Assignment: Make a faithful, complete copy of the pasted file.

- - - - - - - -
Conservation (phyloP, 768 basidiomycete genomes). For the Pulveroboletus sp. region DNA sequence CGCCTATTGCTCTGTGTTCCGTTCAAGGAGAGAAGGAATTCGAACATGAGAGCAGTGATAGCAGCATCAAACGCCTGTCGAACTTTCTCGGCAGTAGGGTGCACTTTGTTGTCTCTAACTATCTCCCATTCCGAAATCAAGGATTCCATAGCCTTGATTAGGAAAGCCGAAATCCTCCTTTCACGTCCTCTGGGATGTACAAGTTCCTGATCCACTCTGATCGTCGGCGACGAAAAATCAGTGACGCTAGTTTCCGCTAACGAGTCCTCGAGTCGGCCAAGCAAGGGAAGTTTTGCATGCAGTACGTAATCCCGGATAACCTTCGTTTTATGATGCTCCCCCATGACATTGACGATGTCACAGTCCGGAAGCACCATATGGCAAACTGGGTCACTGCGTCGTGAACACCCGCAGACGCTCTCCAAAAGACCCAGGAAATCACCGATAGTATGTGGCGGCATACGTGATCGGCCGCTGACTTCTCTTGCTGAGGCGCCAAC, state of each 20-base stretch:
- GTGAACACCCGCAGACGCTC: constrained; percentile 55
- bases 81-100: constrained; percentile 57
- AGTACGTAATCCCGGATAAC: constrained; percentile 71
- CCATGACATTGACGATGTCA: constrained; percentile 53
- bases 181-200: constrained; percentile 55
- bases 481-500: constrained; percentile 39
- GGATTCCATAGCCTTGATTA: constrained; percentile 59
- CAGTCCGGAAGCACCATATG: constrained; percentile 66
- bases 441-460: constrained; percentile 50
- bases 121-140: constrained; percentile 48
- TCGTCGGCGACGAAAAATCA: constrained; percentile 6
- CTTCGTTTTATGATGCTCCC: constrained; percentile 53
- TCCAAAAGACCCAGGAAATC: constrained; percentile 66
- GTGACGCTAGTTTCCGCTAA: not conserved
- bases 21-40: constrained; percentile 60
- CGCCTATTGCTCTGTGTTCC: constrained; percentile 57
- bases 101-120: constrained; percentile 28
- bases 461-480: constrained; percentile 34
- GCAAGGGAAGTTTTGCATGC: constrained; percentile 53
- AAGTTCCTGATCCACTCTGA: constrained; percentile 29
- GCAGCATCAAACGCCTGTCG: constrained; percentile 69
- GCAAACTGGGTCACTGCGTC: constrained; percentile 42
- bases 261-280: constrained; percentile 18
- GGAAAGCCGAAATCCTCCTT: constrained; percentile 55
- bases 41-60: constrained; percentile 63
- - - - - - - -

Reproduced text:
Conservation (phyloP, 768 basidiomycete genomes). For the Pulveroboletus sp. region DNA sequence CGCCTATTGCTCTGTGTTCCGTTCAAGGAGAGAAGGAATTCGAACATGAGAGCAGTGATAGCAGCATCAAACGCCTGTCGAACTTTCTCGGCAGTAGGGTGCACTTTGTTGTCTCTAACTATCTCCCATTCCGAAATCAAGGATTCCATAGCCTTGATTAGGAAAGCCGAAATCCTCCTTTCACGTCCTCTGGGATGTACAAGTTCCTGATCCACTCTGATCGTCGGCGACGAAAAATCAGTGACGCTAGTTTCCGCTAACGAGTCCTCGAGTCGGCCAAGCAAGGGAAGTTTTGCATGCAGTACGTAATCCCGGATAACCTTCGTTTTATGATGCTCCCCCATGACATTGACGATGTCACAGTCCGGAAGCACCATATGGCAAACTGGGTCACTGCGTCGTGAACACCCGCAGACGCTCTCCAAAAGACCCAGGAAATCACCGATAGTATGTGGCGGCATACGTGATCGGCCGCTGACTTCTCTTGCTGAGGCGCCAAC, state of each 20-base stretch:
- GTGAACACCCGCAGACGCTC: constrained; percentile 55
- bases 81-100: constrained; percentile 57
- AGTACGTAATCCCGGATAAC: constrained; percentile 71
- CCATGACATTGACGATGTCA: constrained; percentile 53
- bases 181-200: constrained; percentile 55
- bases 481-500: constrained; percentile 39
- GGATTCCATAGCCTTGATTA: constrained; percentile 59
- CAGTCCGGAAGCACCATATG: constrained; percentile 66
- bases 441-460: constrained; percentile 50
- bases 121-140: constrained; percentile 48
- TCGTCGGCGACGAAAAATCA: constrained; percentile 6
- CTTCGTTTTATGATGCTCCC: constrained; percentile 53
- TCCAAAAGACCCAGGAAATC: constrained; percentile 66
- GTGACGCTAGTTTCCGCTAA: not conserved
- bases 21-40: constrained; percentile 60
- CGCCTATTGCTCTGTGTTCC: constrained; percentile 57
- bases 101-120: constrained; percentile 28
- bases 461-480: constrained; percentile 34
- GCAAGGGAAGTTTTGCATGC: constrained; percentile 53
- AAGTTCCTGATCCACTCTGA: constrained; percentile 29
- GCAGCATCAAACGCCTGTCG: constrained; percentile 69
- GCAAACTGGGTCACTGCGTC: constrained; percentile 42
- bases 261-280: constrained; percentile 18
- GGAAAGCCGAAATCCTCCTT: constrained; percentile 55
- bases 41-60: constrained; percentile 63